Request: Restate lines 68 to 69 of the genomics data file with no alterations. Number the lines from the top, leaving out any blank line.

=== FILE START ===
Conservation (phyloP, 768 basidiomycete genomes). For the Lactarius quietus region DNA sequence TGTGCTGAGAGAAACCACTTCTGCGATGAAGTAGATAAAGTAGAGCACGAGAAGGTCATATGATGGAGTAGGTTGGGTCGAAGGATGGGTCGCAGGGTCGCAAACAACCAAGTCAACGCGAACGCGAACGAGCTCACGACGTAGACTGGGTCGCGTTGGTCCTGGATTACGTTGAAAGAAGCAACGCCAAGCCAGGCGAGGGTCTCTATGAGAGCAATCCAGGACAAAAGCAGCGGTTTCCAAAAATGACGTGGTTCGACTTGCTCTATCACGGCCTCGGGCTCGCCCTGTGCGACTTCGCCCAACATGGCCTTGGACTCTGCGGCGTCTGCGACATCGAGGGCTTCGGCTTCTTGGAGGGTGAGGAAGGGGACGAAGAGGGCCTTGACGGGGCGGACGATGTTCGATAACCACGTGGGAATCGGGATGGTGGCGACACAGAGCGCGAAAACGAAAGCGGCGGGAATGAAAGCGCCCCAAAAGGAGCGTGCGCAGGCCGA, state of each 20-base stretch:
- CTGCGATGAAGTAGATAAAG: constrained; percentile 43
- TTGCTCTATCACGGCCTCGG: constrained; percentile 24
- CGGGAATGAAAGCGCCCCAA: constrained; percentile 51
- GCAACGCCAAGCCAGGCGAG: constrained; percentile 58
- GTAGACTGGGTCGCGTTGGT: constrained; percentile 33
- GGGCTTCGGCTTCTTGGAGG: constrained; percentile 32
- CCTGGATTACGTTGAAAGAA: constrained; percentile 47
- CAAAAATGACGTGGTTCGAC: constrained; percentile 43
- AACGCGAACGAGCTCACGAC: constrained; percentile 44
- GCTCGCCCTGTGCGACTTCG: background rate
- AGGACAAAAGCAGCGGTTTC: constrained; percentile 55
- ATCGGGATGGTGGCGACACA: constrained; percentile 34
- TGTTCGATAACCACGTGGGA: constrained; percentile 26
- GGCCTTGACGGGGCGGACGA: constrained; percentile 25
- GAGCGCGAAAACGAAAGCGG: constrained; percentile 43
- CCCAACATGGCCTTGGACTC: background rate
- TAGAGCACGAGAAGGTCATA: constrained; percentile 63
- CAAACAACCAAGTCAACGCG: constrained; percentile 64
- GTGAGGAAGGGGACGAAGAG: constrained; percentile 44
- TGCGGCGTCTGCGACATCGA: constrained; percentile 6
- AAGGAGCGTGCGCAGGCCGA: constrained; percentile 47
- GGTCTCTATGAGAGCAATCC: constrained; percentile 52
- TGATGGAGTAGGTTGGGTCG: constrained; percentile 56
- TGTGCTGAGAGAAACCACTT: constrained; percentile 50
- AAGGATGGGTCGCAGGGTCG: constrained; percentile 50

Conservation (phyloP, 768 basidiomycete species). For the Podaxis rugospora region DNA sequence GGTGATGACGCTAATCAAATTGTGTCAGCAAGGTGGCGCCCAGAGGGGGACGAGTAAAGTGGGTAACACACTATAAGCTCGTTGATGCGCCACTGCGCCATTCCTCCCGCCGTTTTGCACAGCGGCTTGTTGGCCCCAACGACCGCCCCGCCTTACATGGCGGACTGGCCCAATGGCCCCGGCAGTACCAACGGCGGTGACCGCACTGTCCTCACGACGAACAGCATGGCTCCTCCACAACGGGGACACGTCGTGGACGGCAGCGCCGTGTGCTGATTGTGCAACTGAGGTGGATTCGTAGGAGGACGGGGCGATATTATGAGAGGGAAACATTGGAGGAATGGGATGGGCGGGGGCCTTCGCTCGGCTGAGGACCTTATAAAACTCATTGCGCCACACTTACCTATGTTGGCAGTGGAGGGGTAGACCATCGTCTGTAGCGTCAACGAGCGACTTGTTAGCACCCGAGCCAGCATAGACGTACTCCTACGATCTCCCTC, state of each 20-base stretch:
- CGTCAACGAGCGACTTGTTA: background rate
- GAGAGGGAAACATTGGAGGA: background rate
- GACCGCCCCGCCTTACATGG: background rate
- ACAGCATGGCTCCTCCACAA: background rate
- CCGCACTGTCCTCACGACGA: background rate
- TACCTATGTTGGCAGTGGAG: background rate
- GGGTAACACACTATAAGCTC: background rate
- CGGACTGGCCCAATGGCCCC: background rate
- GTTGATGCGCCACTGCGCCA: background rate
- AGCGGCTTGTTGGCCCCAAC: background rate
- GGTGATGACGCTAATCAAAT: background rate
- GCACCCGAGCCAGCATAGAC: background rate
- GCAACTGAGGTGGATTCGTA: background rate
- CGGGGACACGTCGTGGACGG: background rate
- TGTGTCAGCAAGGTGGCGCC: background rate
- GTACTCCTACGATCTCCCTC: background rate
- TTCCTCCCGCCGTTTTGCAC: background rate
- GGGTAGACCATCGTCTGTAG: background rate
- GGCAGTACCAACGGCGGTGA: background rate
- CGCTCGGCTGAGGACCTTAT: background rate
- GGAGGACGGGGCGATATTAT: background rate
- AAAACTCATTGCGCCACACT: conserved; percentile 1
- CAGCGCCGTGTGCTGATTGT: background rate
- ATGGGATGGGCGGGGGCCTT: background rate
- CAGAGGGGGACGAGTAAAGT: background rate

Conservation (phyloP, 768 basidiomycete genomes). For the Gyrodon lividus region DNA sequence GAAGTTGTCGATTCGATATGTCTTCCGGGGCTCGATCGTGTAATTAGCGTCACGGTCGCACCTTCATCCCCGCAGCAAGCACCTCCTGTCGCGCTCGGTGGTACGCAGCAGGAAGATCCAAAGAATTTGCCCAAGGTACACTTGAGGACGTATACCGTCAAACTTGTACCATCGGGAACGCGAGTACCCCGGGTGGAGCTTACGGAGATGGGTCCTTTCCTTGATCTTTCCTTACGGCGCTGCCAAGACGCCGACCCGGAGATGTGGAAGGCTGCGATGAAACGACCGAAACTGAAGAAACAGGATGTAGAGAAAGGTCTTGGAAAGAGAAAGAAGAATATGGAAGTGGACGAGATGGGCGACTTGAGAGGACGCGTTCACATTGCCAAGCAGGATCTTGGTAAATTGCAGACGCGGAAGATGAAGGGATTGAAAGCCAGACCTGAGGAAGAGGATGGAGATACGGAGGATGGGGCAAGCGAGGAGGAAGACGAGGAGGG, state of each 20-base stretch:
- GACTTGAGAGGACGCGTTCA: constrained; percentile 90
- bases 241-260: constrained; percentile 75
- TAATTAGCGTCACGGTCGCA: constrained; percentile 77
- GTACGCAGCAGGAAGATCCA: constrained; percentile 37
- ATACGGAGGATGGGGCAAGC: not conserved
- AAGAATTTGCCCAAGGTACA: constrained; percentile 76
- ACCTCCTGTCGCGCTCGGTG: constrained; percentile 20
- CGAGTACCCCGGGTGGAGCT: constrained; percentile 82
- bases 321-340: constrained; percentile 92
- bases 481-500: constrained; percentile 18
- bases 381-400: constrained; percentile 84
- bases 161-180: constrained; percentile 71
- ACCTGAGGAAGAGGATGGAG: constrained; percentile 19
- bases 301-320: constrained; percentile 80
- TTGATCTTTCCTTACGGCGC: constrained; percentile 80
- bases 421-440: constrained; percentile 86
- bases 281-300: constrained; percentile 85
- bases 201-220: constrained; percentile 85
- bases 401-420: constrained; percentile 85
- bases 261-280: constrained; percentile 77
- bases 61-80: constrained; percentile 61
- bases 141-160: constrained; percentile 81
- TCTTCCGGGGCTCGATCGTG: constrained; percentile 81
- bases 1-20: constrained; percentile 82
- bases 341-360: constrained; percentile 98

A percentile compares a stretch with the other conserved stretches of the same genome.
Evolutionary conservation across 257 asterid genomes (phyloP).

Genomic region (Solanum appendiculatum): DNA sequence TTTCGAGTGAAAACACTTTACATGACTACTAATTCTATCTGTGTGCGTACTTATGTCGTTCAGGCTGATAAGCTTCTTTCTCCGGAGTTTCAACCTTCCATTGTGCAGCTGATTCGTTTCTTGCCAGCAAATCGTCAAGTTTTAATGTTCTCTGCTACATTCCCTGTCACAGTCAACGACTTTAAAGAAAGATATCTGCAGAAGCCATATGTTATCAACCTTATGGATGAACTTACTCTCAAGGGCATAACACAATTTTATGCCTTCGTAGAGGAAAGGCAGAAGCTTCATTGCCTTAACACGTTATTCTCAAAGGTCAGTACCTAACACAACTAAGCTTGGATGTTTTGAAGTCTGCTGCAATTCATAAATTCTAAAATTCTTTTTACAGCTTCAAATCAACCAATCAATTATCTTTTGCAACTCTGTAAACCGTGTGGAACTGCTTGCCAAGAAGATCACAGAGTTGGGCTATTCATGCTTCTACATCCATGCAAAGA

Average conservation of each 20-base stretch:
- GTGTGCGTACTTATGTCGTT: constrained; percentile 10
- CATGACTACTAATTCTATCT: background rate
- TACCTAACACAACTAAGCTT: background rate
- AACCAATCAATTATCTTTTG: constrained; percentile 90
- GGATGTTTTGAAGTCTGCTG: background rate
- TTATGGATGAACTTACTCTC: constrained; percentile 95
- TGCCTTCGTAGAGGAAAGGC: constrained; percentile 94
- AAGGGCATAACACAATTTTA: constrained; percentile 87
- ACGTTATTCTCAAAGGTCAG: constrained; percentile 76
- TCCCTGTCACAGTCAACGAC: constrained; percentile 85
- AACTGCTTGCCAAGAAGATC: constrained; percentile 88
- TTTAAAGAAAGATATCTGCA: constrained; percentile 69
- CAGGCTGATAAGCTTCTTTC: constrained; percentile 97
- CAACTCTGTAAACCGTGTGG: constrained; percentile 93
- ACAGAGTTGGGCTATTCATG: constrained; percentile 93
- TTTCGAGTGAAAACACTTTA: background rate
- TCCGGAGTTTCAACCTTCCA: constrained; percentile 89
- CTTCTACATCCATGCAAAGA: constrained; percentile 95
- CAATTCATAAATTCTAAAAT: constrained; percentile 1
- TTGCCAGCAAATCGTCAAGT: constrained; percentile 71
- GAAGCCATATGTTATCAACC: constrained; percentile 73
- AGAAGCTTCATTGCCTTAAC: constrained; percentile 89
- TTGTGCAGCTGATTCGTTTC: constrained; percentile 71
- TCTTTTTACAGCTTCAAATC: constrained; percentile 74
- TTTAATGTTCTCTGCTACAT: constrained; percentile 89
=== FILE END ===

- TTGATCTTTCCTTACGGCGC: constrained; percentile 80
- bases 421-440: constrained; percentile 86